Tarik Cohen’s blocking in particular was ugly. On his first rep, he got bullrushed by some UDFA OLB I’ve never even heard of. On his 2nd rep, he dug in to try to prevent that and Nick Kwiatkoski ran around him without being touched. I don’t expect Cohen to be a great blocker, but that was ugly.
I’ve heard a lot of good things about Dion Sims as a pass catcher in the first week of camp, but man is he slow. He lumbers out there running routes and doesn’t have that extra gear to separate.
The 1st string offense as a whole really struggled today. The defense dominated them. Part of that could be because Allen Robinson, Taylor Gabriel, and Trey Burton were all not playing for a decent amount of those drills, meaning Sims, Bellamy, and Fowler saw a lot of targets. I can only hope that we don’t see that repeat itself during the season.
The offense even struggled in 7v7, when there is no pass rush and it’s supposed to favor the offense. Check downs almost every time.
I’m traveling in Dingle, Ireland years ago and I’m exhausted. This was my first day ever in Europe and I couldn’t keep my eyes open at 4:30 in the afternoon. My uncle turns to me and says, “Have a quick three. You’ll be fine.” I drank three Guinness in the span of a half hour. Seven hours later I’m dancing to a shitty Irish house DJ with Jenny Pye, a local lass who dreamed of being an EMT in New York City.
I’m very tired of this 2018 off-season. And incredibly eager for the season to begin. So I’m taking the quick three approach to each position group as we head into the summer. Not grading the groups or anything. Just making some points.
One refrain that emanated (leaked) from Halas Hall a year ago was that Adam Shaheen just wasn’t ready to be a down-for-down NFL contributor. Word started to come once criticisms about Shaheen’s playing time showed up in the dailies. Was that true? Probably. Shaheen played for Ashland. Then he played for the Chicago Bears. That’s like playing Ricky Roma at the Bayonne Jewish Community Center in October and opening at the Helen Hayes on Broadway in January. And he was making that transition without a director. Shaheen is going to make plays. The current crop of coaches love him.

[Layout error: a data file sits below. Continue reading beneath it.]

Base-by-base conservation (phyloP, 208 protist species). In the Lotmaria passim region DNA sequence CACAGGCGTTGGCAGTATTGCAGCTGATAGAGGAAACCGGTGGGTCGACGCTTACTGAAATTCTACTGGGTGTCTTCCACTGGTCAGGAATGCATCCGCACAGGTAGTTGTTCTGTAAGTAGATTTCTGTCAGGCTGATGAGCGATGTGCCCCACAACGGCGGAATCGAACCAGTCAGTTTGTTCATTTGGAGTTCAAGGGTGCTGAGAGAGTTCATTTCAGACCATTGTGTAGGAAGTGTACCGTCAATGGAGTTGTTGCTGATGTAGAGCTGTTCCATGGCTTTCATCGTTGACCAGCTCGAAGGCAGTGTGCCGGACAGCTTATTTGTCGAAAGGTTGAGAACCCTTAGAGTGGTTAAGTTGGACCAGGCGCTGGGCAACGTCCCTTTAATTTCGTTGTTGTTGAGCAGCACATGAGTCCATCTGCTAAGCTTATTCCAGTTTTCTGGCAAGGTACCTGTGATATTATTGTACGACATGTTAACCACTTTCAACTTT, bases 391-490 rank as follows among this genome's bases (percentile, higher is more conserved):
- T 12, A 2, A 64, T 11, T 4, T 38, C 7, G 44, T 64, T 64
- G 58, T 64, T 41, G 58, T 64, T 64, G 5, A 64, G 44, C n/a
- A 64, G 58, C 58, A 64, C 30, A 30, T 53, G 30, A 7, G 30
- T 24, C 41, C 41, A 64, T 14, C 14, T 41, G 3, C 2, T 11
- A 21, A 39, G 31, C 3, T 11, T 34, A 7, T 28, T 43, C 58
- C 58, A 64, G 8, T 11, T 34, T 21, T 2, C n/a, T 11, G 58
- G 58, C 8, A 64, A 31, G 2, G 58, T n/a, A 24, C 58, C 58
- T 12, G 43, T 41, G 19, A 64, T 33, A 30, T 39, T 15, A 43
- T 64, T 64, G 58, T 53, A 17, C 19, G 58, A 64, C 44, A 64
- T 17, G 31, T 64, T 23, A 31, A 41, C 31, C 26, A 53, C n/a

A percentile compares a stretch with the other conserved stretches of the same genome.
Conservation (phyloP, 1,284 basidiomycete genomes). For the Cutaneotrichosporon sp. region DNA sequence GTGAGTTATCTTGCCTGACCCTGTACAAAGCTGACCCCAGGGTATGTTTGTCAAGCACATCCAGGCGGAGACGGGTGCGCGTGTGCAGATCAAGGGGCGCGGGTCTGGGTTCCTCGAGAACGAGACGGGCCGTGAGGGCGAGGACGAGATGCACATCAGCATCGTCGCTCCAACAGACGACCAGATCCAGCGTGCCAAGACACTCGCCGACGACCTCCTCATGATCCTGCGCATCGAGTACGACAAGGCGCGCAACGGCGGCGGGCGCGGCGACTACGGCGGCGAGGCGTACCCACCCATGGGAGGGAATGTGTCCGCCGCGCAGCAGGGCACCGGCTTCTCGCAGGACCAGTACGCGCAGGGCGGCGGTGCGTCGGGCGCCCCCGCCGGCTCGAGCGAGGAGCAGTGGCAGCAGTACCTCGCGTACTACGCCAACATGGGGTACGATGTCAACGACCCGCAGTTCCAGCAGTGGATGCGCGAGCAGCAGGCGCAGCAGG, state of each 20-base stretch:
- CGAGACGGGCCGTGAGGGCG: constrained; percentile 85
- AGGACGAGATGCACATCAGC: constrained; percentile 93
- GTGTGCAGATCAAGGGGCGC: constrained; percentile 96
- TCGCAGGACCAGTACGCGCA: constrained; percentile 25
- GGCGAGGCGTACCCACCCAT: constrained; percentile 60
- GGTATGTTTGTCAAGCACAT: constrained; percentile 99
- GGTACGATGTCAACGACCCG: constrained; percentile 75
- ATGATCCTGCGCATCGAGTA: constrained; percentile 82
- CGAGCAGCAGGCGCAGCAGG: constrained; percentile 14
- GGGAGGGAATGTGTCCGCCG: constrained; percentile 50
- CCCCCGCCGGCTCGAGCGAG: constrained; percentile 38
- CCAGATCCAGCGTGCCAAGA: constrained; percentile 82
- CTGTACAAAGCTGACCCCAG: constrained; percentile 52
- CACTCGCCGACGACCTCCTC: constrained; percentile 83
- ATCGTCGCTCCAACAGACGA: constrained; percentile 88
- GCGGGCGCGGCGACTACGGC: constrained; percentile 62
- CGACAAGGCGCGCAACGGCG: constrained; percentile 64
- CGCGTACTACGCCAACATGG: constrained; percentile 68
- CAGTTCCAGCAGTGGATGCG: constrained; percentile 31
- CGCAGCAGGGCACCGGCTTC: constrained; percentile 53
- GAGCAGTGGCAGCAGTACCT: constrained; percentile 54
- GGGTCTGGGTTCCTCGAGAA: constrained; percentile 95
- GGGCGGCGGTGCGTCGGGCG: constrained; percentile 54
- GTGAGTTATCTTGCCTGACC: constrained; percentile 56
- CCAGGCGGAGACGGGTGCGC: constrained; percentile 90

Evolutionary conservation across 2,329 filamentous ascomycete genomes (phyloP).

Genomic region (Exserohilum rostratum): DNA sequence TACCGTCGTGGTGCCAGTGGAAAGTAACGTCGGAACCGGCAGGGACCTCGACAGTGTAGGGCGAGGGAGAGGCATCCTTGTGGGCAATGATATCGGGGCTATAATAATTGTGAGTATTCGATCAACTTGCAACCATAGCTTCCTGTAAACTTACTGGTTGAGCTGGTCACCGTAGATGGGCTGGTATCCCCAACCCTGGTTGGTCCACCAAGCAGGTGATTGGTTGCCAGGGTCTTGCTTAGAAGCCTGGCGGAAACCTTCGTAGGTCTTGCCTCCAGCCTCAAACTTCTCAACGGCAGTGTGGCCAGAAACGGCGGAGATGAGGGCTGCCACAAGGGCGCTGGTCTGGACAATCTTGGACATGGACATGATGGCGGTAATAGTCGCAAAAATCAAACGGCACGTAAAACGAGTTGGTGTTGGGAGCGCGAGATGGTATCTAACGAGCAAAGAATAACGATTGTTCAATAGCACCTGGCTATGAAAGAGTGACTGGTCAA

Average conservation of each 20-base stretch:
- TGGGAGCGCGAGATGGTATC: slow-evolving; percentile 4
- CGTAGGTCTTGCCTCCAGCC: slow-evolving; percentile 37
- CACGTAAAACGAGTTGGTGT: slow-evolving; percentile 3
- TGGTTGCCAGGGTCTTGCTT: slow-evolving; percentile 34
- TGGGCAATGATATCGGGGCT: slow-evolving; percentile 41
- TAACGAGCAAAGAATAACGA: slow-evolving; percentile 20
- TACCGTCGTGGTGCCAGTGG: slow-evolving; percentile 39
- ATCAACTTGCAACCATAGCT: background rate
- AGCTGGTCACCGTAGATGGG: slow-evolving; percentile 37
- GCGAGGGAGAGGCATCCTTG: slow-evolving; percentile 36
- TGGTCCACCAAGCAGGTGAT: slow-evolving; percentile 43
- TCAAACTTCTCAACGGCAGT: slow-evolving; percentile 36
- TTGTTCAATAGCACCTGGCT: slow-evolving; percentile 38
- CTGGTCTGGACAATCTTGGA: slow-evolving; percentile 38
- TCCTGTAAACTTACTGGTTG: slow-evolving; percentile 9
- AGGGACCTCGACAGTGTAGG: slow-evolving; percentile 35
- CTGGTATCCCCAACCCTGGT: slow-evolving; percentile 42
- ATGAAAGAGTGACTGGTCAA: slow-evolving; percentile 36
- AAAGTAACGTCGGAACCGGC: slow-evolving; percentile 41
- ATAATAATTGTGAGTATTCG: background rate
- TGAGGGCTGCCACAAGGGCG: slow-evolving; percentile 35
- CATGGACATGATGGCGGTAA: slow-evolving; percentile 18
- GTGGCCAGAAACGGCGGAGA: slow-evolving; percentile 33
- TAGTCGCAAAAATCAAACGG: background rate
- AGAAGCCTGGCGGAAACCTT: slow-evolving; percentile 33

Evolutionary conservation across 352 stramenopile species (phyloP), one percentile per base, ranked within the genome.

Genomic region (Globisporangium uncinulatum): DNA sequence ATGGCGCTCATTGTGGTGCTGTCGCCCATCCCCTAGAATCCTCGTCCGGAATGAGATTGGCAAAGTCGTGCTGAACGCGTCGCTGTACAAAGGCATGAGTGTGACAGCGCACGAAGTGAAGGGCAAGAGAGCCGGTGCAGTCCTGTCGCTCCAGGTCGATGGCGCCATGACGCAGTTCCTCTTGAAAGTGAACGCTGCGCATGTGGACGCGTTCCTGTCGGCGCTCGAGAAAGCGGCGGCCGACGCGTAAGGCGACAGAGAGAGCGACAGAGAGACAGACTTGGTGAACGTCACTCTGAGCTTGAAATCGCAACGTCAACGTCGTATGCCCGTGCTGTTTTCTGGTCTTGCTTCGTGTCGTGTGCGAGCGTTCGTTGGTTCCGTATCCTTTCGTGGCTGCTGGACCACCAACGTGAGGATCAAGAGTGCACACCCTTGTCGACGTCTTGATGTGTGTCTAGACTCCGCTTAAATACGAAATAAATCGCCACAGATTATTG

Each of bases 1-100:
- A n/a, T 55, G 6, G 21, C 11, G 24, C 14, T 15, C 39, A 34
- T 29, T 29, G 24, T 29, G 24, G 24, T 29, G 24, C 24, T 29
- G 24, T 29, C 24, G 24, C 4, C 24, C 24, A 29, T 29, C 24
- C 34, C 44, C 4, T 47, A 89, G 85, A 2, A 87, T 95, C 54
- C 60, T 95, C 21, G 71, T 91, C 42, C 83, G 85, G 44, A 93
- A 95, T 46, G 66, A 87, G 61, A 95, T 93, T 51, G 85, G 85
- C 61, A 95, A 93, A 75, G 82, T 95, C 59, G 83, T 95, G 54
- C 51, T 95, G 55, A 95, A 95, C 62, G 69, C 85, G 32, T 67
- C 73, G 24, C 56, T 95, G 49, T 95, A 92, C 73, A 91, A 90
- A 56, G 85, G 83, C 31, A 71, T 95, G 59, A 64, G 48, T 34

Bold prediction: Bears fans will like Dion Sims way more after 2018 than they did after 2017. Sims is a good football player. With a strong offensive coaching staff, he’ll show that now.
If the Bears are going to carry a fourth tight end in 2018, I hope it’s Daniel Brown. He’s big. He can block. He’s shown he can make a play or two in this league. And if they need someone to slot into Trey Burton’s role for a game or two, Brown seems most-equipped to do so.
Here’s another compilation of Tweets, wrapping up the Bears’ flurry of free agency moves in the last four days and their press conference Thursday. I’ll have a full column Monday morning and Adam Jahns will join me on the podcast next week.
Riding in the car on way to physicals this morning with my guys @Thee_AR15 & @TGdadon1…already talking about this season & the mindset we want to bring up here to Chi-Town! Something special is brewing & I felt it the minute I walked into Halas Hall! #BearDown 🐻⬇
The Bears are really following Eagles blueprint. Take a QB at 2. Hire Andy Reid’s OC as your HC. Surround your QB with weapons for year 2. Get rid of your high-priced “starting” QB. Bring in Chase Daniel as a mentor.
The Combine just ended and NFL free agency is about to kick off. Teams and agents were already talking in Indianapolis, and the official legal tampering period starts next Monday.
With that in mind, I’m going to lay out both positions and players I think the Bears should target. I’ll explain my rationale for each, detail why they are a good fit, and try to provide a contract estimate. I’m not going to address smaller depth needs – backup QB, 3rd RB, etc. Just the main contracts that will take up most of the cap room.